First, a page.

Is there anything more enchanting than the changing of the seasons? So much nostalgia is embedded in those color-changing leaves. As each one falls, burnt orange and crimson in color, we're transported back to a childhood spent kicking them into the sky as they crunched beneath our feet. This simple pleasure never leaves us, and with the chill in the air, we're having some serious fall foliage wanderlust.
So, it's high time you relived those memories and hit the road on one of our best fall foliage trips (you'll want to take the ultimate American road trip next). From Michigan to Vermont, we tracked down the tarmac with some serious fall colors that are sure to dilate your retinas with pure wonder. An invigorating mini road trip is just what we all need at this time of year. Grab a pen to start planning your best fall foliage trip and head out this weekend.
Green Mountain Byway, Vermont
Why: If you crave a dash of history with your fall foliage, the Green Mountain byway will satisfy both. According to Travel+Leisure, "Vermont is known as the mecca for serious leaf viewers in the Eastern United States," and if the pictures are anything to go by, it won't disappoint. Enjoy breathtaking views on the drive through the towns of Waterbury and Stowe, featuring views from open meadows to farmland and forests, all against a truly awe-inspiring mountain backdrop. The beautiful fall foliage colors of the maple, birch, and beech trees lining this eleven-mile route are a sight to behold. Get your camera finger ready.
What: The region is brimming with historic homes, farmsteads, villages, and mill sites. Don't miss out on seeing the Waterbury Reservoir, and be sure to plan a visit to one of their three state parks, all accessible along the route. If you're a nature junkie, hit up Vermont’s highest peak, Mount Mansfield. The hiking is spectacular. Be sure to book your fall foliage tours ahead of time.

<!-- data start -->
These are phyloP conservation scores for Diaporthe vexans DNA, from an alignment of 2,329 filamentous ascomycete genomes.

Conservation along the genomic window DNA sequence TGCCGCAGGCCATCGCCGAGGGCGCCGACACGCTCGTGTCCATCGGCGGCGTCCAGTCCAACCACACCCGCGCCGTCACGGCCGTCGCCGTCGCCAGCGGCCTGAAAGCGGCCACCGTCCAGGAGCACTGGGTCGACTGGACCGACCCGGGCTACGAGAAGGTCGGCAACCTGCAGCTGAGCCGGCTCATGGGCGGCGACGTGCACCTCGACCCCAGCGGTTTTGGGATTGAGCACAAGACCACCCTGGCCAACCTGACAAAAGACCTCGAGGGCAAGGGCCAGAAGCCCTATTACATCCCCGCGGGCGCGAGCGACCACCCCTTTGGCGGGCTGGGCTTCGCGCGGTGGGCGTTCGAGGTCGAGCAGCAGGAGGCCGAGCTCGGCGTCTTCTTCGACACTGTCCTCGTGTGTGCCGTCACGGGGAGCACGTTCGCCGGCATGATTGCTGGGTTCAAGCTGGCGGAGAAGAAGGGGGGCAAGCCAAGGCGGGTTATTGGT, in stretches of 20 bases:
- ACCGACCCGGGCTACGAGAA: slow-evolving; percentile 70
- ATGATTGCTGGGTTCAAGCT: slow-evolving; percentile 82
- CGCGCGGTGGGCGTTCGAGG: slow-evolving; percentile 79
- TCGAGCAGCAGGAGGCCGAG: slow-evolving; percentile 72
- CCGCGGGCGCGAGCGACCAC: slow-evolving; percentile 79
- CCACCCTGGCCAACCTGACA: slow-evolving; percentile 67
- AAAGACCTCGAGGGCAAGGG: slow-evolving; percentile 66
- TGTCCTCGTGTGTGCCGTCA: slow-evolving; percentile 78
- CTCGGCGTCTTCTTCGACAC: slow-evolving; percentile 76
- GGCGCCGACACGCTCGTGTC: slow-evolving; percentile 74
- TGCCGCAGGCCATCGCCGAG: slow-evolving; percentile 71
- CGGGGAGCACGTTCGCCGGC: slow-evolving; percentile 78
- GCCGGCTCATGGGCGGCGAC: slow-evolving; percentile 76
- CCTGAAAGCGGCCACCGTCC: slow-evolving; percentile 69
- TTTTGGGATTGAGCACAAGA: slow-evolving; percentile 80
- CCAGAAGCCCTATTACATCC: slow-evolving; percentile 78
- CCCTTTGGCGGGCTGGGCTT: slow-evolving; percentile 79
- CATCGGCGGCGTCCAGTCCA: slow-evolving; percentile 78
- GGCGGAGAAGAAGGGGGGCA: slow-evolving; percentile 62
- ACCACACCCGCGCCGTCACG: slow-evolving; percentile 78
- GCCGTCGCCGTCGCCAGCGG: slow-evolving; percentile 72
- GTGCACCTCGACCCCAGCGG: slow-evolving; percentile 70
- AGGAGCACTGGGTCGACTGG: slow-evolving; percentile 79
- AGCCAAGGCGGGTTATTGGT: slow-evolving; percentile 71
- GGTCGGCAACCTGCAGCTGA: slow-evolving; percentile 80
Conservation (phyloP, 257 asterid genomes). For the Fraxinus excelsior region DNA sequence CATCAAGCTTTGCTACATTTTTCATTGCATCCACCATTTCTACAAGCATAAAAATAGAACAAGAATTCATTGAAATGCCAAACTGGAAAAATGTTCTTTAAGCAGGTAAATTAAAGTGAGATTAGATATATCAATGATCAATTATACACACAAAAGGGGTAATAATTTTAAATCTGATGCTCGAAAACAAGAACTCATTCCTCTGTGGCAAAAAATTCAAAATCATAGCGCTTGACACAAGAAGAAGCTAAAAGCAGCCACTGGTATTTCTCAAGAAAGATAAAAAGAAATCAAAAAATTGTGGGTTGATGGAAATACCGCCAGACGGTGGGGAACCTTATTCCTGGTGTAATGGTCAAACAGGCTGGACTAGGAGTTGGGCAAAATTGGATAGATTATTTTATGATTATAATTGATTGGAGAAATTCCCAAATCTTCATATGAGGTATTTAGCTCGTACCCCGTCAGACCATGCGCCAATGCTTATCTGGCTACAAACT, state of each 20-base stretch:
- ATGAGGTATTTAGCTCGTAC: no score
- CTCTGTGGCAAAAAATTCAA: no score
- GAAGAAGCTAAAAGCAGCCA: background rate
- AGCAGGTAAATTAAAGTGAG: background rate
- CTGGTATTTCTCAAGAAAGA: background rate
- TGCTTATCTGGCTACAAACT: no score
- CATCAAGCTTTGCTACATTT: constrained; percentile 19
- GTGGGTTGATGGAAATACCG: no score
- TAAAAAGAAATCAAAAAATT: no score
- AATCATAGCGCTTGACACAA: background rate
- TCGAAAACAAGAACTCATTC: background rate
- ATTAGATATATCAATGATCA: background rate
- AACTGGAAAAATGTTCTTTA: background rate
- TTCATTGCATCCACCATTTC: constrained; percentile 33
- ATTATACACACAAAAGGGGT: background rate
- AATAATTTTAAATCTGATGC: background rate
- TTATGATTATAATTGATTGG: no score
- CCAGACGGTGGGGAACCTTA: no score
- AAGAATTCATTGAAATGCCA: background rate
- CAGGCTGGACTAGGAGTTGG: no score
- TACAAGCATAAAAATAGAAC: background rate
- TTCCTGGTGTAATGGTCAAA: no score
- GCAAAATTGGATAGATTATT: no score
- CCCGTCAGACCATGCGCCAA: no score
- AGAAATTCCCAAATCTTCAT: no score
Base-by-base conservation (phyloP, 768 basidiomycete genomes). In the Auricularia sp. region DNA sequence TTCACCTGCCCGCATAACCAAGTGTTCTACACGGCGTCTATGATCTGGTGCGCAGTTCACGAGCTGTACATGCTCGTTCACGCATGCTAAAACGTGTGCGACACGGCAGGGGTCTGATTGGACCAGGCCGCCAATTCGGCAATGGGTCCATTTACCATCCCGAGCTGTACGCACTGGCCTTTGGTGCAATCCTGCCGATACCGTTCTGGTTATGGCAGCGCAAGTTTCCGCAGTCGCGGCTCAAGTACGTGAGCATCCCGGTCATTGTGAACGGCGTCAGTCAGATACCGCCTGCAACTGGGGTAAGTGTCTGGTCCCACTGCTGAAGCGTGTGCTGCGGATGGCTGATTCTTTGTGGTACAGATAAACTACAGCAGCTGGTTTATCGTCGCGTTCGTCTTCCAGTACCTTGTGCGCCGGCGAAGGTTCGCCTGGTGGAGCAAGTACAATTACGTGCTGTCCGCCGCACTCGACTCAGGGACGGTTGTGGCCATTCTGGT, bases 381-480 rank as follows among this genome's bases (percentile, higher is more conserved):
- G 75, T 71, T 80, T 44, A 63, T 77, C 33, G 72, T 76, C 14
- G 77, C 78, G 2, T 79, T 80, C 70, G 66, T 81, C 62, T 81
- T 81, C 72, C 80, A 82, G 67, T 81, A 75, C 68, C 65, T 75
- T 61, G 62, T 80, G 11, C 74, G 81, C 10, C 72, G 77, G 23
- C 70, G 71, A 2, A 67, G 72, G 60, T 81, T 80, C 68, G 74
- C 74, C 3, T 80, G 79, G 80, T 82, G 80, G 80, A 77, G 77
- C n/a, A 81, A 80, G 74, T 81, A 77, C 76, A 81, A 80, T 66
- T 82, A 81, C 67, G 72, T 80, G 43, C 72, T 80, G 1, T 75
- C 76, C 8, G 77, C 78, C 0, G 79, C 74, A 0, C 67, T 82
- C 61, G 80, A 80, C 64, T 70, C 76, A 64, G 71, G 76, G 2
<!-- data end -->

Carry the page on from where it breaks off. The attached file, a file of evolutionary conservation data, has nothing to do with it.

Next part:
When: If you want to witness peak foliage, be sure to visit from mid-September, when the color change begins, to mid-late October.
Upper Peninsula, Michigan
Why: If you're really serious about seeing the fall foliage, Michigan is your state. With 19 million acres of forest, it's one of the best places to view the colors in their full glory. Choose from over 20 forested state parks in the Upper Peninsula all bursting with fall trees like ash, aspen, beech, birch, maple, oak, sycamore, and tamarack. Just imagine being surrounded by crimson, gold, and orange hues as far as the eye can see. Breathtaking.
What: The M-119 Tunnel of Trees is for the die-hard fall color-change enthusiasts. The magical 20-mile winding road takes you along Lake Michigan from Harbor Springs to Cross Village. There's a reason it was named Michigan's top fall color spot. Don't forget to make the most of their fall color tours and enjoy the many other activities in the fall from hiking, biking, and apple picking.
When: The colors start to change around mid-September and last right through until mid- to late October. According to comments on TripAdvisor, the leaves haven't completely turned yet as it has been quite warm, so you should be good to visit right up to November.
Skyline Drive, Shenandoah National Park, Virginia
Why: If you're an outdoor enthusiast, you'll rejoice in the natural wonders of Shenandoah National Park. Nestled in the beautiful Blue Ridge Mountains, this veritable wonderland features cascading waterfalls, rocky outlooks, stunning vistas, and quiet wooded hollows. But it's also one of the most quintessential fall foliage destinations, with Skyline Drive named one of the top 10 scenic mountain drives in the U.S.
What: Take the scenic route on Skyline Drive that runs north and south along the crest of the Blue Ridge Mountains. As the only public road through the park, you can rest assured there will be other meandering tourists like yourself taking it slow to admire the fall foliage. The trip takes about three hours, so be prepared with snacks and provisions to last the distance.